Now, we must alert on two specific points:
First, in recent months, the government’s policy on persecution against the National Assembly has worsened. This is not fortuitous; the National Assembly is the last vestige of democratic institutions in the country. Today, all opposition legislators have been victims of some type of violation of their rights and more than half cannot fully exercise their duties.
Second, the persecution has progressively escalated. This has meant more attacks against various sectors of Venezuelan society to quell protests, of a more organized and violent nature, and with greater focus on historically poor communities.
As we have noted in our reports, the persecution against dissidents has gone well beyond the patterns of intimidation and the use of some legal procedures. Today, there is systematic persecution through the practices of arbitrary detentions and enforced disappearances, of which journalists, human rights defenders, guild, union and student leaders have been subjected to. Likewise, torture and death in custody have become an increasingly common occurrence, these practices were present in the cases of Councilman Fernando Albán and Navy Captain Acosta Arévalo. The attacks have been more massive in popular neighborhoods in several states of the country at the hands of the Special Armed Forces (FAES) and other recently created special security forces. It should be noted that, since 2016, almost 18,000 people died at the hands of the security forces in Venezuela in situations of alleged “resistance to authority.” The Office of the High Commissioner indicates that many of these violent deaths can constitute extrajudicial executions.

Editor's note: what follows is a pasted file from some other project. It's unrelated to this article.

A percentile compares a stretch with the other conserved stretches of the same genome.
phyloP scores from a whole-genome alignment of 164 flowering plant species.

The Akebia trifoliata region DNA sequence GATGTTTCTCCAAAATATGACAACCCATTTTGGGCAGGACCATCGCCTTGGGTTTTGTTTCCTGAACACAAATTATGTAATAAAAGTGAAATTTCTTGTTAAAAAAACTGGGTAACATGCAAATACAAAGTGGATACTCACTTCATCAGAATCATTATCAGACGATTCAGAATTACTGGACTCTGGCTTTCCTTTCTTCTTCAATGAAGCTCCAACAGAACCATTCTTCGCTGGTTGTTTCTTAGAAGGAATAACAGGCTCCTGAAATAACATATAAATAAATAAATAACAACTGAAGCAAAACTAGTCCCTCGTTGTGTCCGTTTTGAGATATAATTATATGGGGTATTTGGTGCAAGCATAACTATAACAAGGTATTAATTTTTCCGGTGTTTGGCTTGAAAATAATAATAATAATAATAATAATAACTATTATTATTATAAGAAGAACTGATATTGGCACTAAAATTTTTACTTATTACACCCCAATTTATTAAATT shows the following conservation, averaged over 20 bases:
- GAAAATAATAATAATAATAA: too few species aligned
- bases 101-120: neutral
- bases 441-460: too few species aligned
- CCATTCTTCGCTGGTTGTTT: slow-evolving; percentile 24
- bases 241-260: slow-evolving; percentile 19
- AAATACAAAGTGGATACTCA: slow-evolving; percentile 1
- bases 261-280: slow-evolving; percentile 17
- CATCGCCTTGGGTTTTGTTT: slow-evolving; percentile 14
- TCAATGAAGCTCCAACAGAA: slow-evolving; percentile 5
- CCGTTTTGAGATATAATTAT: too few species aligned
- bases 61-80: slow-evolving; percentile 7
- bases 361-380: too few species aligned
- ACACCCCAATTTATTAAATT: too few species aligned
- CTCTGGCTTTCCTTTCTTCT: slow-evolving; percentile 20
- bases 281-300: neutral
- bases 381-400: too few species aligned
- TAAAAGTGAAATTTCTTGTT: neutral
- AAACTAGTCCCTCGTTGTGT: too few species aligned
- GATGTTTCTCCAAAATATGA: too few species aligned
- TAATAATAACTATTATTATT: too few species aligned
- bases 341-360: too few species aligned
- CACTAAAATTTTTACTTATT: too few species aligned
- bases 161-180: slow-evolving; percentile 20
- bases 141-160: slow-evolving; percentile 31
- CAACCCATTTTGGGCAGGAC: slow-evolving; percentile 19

This, Commissioners, has continued to occur in plain view, despite the active observation of the IACHR, the United Nations and an international community concerned about the human suffering of millions of Venezuelans undergoing the worst economic, social and humanitarian crisis ever experienced by a country in peacetime.
International human rights protection systems, both at the Inter-American and universal levels, are faced with an alarming situation and a historic mandate to activate all mechanisms created to respond in a timely manner to the protection of the human rights of all Venezuelans with greater haste and firmness, in a context in which the government that violates them no longer has legitimacy and has while maintain firmer control of the State and using this political power to its advantage. With this hearing, we want to reiterate that any solution to the severe Venezuelan crisis involves the restitution of political rights in the broadest sense. In particular, guaranteeing the right to participate in free and fair elections, for which we require the FULL restitution of political rights. This is the fastest way to restore democracy and the rule of law in our country.